In the course of one year, Recology sends materials collected from San Francisco’s curbside recycling program to 25 mills, foundries, and manufacturing plants. Our priority is to send bales of recycled material to domestic facilities whenever possible. We tour processing facilities and exchange digital photos with them to confirm all sorted materials from San Francisco get recycled.
Bo Duong is the commodities marketing manager for Recology San Francisco, which sorts and bales the materials city residents and businesses place in their blue recycling bins. In the last year he visited eight processing facilities that purchased recycled materials from Recology San Francisco. Buyers are usually well-established companies we have worked with for many years.
China, formerly the largest buyer of recycled materials, pulled back from the market two years ago. Efforts are underway to develop more manufacturing infrastructure in the U.S. to fill the void. Recycled glass bottles and jars and metal cans go to domestic manufacturing facilities. Plastic bottles go to both domestic and foreign mills depending on the supply needs of individual plants.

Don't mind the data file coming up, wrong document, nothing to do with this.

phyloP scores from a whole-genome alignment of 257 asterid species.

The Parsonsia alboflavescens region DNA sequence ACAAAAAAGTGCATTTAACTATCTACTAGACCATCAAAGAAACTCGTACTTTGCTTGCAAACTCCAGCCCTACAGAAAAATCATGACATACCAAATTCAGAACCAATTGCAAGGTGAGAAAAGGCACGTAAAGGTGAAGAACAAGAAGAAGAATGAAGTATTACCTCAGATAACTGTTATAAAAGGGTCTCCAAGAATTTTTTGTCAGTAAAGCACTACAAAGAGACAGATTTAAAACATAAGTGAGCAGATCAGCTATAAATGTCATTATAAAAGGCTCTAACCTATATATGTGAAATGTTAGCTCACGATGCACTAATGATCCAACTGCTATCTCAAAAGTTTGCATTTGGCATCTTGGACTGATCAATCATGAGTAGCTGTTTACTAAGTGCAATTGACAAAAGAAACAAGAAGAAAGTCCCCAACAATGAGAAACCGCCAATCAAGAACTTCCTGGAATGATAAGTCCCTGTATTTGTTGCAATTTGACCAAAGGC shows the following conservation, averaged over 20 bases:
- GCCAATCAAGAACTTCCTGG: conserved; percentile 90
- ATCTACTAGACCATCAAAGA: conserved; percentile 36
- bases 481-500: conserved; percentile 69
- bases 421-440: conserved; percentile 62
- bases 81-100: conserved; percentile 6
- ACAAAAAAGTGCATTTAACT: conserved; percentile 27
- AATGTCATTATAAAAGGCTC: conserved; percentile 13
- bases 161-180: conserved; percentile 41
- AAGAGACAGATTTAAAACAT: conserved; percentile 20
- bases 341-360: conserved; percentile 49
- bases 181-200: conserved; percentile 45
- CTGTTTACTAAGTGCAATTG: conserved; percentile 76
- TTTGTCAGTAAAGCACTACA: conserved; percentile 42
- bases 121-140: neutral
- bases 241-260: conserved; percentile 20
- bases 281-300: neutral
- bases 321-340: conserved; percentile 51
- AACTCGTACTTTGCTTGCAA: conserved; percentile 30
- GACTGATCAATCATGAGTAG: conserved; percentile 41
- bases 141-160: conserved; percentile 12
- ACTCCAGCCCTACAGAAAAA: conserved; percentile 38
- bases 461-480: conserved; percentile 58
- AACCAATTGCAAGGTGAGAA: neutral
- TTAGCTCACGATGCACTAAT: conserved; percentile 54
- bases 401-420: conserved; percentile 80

The value of recycled materials goes up and down based on global economies and supply and demand. As Bo points out, we know the materials we ship get recycled because the mills pay for them. Therefore, they want to recycle as much as possible to recover their investment.
Some cities paused their recycling programs last spring, saying they did not have the building space to enable employees to abide by social distancing. Recology implemented several additional safety protocols and is keeping San Francisco’s recycling moving during the coronavirus outbreak.
For all these reasons and more, San Franciscans can be confident that the bottles, cans, paper, and cardboard they place in their blue recycling bins truly get recycled.